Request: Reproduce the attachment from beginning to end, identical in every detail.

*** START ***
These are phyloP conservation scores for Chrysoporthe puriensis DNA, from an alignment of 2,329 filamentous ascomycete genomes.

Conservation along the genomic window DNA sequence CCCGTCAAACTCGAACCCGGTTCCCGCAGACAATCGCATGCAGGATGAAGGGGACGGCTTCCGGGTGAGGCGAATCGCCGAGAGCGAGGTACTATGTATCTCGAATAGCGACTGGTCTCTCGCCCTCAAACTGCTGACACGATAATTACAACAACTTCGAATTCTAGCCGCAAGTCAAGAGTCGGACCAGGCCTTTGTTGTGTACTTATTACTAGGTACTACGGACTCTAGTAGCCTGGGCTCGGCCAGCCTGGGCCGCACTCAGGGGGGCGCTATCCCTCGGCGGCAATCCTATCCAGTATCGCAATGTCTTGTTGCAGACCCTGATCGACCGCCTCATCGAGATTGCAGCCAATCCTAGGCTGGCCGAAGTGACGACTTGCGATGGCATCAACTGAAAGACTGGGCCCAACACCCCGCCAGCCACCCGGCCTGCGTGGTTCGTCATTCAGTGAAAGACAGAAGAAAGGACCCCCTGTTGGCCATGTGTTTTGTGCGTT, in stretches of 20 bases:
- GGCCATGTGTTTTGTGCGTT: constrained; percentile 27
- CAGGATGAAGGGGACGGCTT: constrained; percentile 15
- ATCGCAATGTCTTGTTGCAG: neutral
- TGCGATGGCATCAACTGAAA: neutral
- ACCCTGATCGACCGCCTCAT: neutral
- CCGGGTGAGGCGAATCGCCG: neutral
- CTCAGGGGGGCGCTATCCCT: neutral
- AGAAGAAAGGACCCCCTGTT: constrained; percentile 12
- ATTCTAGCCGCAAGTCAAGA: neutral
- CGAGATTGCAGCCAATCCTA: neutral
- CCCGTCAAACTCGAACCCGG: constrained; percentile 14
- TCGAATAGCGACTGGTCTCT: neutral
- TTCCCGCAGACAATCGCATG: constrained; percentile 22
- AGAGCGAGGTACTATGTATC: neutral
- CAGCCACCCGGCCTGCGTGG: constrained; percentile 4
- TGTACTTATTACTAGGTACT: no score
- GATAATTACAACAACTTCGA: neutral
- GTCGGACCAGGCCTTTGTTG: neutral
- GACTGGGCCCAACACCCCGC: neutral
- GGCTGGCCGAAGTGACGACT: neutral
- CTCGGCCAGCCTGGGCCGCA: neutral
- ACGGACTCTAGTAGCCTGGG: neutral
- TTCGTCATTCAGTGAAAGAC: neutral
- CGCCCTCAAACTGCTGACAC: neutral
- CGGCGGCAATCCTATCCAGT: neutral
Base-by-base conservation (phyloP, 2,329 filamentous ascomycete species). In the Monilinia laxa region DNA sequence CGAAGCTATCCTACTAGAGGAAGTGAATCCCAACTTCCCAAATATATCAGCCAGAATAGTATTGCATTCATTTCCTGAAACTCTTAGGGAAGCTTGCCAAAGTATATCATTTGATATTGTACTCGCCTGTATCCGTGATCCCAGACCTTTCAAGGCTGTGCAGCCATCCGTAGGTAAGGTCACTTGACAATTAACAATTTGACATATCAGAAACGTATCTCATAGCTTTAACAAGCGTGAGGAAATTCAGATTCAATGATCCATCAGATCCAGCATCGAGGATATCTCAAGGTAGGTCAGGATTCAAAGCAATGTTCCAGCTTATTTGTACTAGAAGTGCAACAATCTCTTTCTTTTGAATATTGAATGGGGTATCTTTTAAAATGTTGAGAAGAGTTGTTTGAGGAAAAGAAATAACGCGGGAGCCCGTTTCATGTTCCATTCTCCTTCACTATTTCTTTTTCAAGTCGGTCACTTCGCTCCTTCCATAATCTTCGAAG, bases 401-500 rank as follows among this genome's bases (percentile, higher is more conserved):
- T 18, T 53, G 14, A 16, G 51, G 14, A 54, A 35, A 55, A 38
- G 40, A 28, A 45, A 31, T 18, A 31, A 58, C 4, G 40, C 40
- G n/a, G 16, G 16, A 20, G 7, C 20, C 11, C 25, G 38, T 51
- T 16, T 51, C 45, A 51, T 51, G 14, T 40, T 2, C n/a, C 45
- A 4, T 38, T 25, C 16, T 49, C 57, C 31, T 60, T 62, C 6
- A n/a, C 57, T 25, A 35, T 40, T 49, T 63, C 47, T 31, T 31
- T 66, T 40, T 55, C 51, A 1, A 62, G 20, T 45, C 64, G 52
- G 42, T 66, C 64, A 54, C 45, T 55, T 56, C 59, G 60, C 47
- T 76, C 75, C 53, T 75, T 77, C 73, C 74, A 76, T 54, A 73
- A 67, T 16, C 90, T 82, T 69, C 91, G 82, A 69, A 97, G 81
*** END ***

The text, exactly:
These are phyloP conservation scores for Chrysoporthe puriensis DNA, from an alignment of 2,329 filamentous ascomycete genomes.

Conservation along the genomic window DNA sequence CCCGTCAAACTCGAACCCGGTTCCCGCAGACAATCGCATGCAGGATGAAGGGGACGGCTTCCGGGTGAGGCGAATCGCCGAGAGCGAGGTACTATGTATCTCGAATAGCGACTGGTCTCTCGCCCTCAAACTGCTGACACGATAATTACAACAACTTCGAATTCTAGCCGCAAGTCAAGAGTCGGACCAGGCCTTTGTTGTGTACTTATTACTAGGTACTACGGACTCTAGTAGCCTGGGCTCGGCCAGCCTGGGCCGCACTCAGGGGGGCGCTATCCCTCGGCGGCAATCCTATCCAGTATCGCAATGTCTTGTTGCAGACCCTGATCGACCGCCTCATCGAGATTGCAGCCAATCCTAGGCTGGCCGAAGTGACGACTTGCGATGGCATCAACTGAAAGACTGGGCCCAACACCCCGCCAGCCACCCGGCCTGCGTGGTTCGTCATTCAGTGAAAGACAGAAGAAAGGACCCCCTGTTGGCCATGTGTTTTGTGCGTT, in stretches of 20 bases:
- GGCCATGTGTTTTGTGCGTT: constrained; percentile 27
- CAGGATGAAGGGGACGGCTT: constrained; percentile 15
- ATCGCAATGTCTTGTTGCAG: neutral
- TGCGATGGCATCAACTGAAA: neutral
- ACCCTGATCGACCGCCTCAT: neutral
- CCGGGTGAGGCGAATCGCCG: neutral
- CTCAGGGGGGCGCTATCCCT: neutral
- AGAAGAAAGGACCCCCTGTT: constrained; percentile 12
- ATTCTAGCCGCAAGTCAAGA: neutral
- CGAGATTGCAGCCAATCCTA: neutral
- CCCGTCAAACTCGAACCCGG: constrained; percentile 14
- TCGAATAGCGACTGGTCTCT: neutral
- TTCCCGCAGACAATCGCATG: constrained; percentile 22
- AGAGCGAGGTACTATGTATC: neutral
- CAGCCACCCGGCCTGCGTGG: constrained; percentile 4
- TGTACTTATTACTAGGTACT: no score
- GATAATTACAACAACTTCGA: neutral
- GTCGGACCAGGCCTTTGTTG: neutral
- GACTGGGCCCAACACCCCGC: neutral
- GGCTGGCCGAAGTGACGACT: neutral
- CTCGGCCAGCCTGGGCCGCA: neutral
- ACGGACTCTAGTAGCCTGGG: neutral
- TTCGTCATTCAGTGAAAGAC: neutral
- CGCCCTCAAACTGCTGACAC: neutral
- CGGCGGCAATCCTATCCAGT: neutral
Base-by-base conservation (phyloP, 2,329 filamentous ascomycete species). In the Monilinia laxa region DNA sequence CGAAGCTATCCTACTAGAGGAAGTGAATCCCAACTTCCCAAATATATCAGCCAGAATAGTATTGCATTCATTTCCTGAAACTCTTAGGGAAGCTTGCCAAAGTATATCATTTGATATTGTACTCGCCTGTATCCGTGATCCCAGACCTTTCAAGGCTGTGCAGCCATCCGTAGGTAAGGTCACTTGACAATTAACAATTTGACATATCAGAAACGTATCTCATAGCTTTAACAAGCGTGAGGAAATTCAGATTCAATGATCCATCAGATCCAGCATCGAGGATATCTCAAGGTAGGTCAGGATTCAAAGCAATGTTCCAGCTTATTTGTACTAGAAGTGCAACAATCTCTTTCTTTTGAATATTGAATGGGGTATCTTTTAAAATGTTGAGAAGAGTTGTTTGAGGAAAAGAAATAACGCGGGAGCCCGTTTCATGTTCCATTCTCCTTCACTATTTCTTTTTCAAGTCGGTCACTTCGCTCCTTCCATAATCTTCGAAG, bases 401-500 rank as follows among this genome's bases (percentile, higher is more conserved):
- T 18, T 53, G 14, A 16, G 51, G 14, A 54, A 35, A 55, A 38
- G 40, A 28, A 45, A 31, T 18, A 31, A 58, C 4, G 40, C 40
- G n/a, G 16, G 16, A 20, G 7, C 20, C 11, C 25, G 38, T 51
- T 16, T 51, C 45, A 51, T 51, G 14, T 40, T 2, C n/a, C 45
- A 4, T 38, T 25, C 16, T 49, C 57, C 31, T 60, T 62, C 6
- A n/a, C 57, T 25, A 35, T 40, T 49, T 63, C 47, T 31, T 31
- T 66, T 40, T 55, C 51, A 1, A 62, G 20, T 45, C 64, G 52
- G 42, T 66, C 64, A 54, C 45, T 55, T 56, C 59, G 60, C 47
- T 76, C 75, C 53, T 75, T 77, C 73, C 74, A 76, T 54, A 73
- A 67, T 16, C 90, T 82, T 69, C 91, G 82, A 69, A 97, G 81